NewsFlash: Solar Flare will Hit NASA Curiosity Mission En Route to Mars

 

 

           Solarflare1

 

NASA's Solar Dynamics Observatory satellite has spotted a giant eruption off the surface of the Sun that will hit rover Curiosity on its way to Mars. The coronal mass ejection sent out an M1 class, or medium, solar flare from the north-east of the Sun that will also hit NASA's Solar-Terrestrial Relations Observatory (STEREO B) spacecraft, the Spitzer space telescope and the rover, as well as possibly glancing off Venus and Mars, according to SpaceWeather.com. The NASA missions in the path of the flare will not experience any damage.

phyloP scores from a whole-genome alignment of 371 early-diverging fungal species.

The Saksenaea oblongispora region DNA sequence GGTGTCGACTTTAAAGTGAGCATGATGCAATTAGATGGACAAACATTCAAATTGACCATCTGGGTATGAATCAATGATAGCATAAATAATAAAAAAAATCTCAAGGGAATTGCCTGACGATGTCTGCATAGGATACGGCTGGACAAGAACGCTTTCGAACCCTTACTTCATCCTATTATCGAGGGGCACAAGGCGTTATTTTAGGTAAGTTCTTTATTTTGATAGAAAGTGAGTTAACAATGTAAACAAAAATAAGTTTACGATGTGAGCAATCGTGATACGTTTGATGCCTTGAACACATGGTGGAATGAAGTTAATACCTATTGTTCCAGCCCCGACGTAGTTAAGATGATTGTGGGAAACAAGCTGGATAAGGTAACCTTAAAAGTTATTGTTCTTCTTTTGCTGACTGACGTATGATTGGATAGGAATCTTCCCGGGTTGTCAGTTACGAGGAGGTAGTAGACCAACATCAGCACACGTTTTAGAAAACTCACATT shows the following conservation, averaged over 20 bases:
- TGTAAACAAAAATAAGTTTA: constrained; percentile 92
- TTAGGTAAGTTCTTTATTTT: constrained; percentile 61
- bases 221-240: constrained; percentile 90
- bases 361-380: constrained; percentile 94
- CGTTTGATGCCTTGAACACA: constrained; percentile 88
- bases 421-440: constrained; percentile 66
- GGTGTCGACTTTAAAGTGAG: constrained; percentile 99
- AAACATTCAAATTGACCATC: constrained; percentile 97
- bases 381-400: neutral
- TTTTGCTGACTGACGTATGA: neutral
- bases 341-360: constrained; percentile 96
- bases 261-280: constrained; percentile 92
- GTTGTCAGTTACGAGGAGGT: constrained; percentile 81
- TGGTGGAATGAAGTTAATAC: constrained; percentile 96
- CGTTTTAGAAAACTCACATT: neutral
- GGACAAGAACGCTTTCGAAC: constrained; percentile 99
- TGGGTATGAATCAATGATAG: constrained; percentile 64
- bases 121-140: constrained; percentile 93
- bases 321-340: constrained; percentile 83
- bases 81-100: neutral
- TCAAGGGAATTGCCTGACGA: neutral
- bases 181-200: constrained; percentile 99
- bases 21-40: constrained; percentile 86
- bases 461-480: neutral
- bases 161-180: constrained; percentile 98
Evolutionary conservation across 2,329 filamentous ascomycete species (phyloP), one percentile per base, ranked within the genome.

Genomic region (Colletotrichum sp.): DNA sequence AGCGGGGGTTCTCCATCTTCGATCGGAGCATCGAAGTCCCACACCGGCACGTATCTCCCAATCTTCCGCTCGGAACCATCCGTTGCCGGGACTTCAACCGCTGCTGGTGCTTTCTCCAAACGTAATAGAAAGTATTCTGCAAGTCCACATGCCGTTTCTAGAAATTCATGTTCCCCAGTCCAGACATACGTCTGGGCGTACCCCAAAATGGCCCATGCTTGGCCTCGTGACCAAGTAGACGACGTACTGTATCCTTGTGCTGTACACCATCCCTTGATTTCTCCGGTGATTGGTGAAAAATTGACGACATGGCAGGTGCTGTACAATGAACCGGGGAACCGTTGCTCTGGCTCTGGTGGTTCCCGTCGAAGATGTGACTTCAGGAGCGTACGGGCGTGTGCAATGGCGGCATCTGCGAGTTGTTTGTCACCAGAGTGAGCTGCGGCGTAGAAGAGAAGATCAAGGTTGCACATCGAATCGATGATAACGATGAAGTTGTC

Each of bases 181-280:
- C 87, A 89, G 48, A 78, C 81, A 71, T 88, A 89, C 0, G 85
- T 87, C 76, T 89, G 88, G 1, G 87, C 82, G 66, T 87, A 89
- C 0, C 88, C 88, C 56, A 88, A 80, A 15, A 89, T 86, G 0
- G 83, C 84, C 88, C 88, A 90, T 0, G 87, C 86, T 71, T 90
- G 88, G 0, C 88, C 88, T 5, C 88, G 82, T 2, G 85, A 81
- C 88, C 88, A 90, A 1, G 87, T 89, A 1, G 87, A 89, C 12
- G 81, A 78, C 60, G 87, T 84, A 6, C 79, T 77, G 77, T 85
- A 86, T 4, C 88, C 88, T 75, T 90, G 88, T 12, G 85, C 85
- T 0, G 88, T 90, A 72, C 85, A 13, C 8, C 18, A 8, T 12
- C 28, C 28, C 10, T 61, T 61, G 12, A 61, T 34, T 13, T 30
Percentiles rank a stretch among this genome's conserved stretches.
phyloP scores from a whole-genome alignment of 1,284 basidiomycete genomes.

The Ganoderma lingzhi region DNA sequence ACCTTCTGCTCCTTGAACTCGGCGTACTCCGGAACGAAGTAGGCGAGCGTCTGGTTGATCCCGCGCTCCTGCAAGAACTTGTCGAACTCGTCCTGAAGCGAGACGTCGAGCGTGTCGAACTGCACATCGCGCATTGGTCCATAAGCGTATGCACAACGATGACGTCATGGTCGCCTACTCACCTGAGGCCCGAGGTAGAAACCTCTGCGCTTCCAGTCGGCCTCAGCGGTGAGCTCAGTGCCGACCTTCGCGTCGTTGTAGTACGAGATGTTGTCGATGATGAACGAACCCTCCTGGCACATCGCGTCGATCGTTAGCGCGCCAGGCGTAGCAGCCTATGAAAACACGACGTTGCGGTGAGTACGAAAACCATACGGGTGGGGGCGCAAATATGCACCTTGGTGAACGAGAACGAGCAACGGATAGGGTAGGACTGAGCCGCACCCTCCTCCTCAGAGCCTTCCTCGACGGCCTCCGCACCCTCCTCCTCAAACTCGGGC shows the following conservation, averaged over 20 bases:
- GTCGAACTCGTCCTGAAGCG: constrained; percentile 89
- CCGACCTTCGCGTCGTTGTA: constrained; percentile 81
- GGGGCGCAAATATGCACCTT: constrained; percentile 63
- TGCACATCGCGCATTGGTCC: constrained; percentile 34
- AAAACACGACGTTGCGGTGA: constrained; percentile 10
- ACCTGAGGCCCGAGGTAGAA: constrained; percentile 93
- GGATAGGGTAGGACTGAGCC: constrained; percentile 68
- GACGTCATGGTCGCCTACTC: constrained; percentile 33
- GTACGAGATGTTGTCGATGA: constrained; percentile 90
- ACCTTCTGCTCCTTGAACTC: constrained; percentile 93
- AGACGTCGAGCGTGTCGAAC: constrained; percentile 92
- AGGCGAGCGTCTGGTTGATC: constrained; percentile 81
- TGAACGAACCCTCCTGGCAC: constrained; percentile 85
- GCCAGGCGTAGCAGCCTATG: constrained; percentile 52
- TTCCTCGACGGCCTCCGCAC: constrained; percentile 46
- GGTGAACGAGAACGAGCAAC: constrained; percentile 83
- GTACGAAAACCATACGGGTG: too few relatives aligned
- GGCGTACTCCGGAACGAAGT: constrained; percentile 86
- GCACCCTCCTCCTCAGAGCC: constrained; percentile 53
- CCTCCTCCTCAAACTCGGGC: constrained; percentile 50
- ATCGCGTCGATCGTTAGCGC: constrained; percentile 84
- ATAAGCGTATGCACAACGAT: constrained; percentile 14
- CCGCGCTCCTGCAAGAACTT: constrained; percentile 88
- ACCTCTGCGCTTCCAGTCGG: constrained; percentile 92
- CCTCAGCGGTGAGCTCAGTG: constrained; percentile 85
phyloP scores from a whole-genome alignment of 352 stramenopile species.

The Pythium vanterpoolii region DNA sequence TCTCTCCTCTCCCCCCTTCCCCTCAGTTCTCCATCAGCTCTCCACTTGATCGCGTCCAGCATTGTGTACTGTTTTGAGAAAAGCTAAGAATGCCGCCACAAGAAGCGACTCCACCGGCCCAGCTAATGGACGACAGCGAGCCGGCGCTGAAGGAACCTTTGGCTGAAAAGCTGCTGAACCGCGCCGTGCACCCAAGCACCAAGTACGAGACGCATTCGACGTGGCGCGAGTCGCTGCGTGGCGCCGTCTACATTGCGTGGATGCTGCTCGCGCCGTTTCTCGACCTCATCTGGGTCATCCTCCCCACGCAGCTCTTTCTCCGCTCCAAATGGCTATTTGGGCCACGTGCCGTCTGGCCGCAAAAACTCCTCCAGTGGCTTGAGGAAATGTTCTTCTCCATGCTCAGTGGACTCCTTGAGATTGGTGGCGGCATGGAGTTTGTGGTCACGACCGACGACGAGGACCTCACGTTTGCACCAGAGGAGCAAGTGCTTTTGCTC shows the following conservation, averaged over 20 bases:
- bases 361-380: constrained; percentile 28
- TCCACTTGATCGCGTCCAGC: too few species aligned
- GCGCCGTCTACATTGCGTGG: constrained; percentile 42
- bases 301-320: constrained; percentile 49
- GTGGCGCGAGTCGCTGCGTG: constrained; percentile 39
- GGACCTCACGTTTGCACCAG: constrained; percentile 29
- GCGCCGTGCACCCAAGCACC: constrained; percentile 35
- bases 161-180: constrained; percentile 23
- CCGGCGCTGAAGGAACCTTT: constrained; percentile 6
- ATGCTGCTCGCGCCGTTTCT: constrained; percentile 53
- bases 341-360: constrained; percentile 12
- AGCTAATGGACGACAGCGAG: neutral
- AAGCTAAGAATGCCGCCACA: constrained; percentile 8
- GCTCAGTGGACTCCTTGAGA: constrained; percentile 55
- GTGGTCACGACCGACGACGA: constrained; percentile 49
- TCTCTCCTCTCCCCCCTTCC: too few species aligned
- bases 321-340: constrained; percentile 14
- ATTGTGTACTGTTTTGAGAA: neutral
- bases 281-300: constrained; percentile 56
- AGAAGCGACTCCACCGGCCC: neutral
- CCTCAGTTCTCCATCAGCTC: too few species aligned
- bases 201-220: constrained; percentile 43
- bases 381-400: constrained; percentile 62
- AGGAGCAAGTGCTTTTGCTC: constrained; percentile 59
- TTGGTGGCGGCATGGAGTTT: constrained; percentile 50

A solar flare occurs when magnetic energy that has built up in the solar atmosphere is suddenly released. On the Sun's surface are huge magnetic loops called prominences. When they touch, they short circuit each other, setting off explosions. The amount of energy released is the equivalent of millions of 100-megaton hydrogen bombs exploding at the same time! A solar flare contains high energy photons and particles, and is released from the Sun in a few minutes.

The Daily Galaxy via sdo.gsfc.nasa.gov and spaceweather.com

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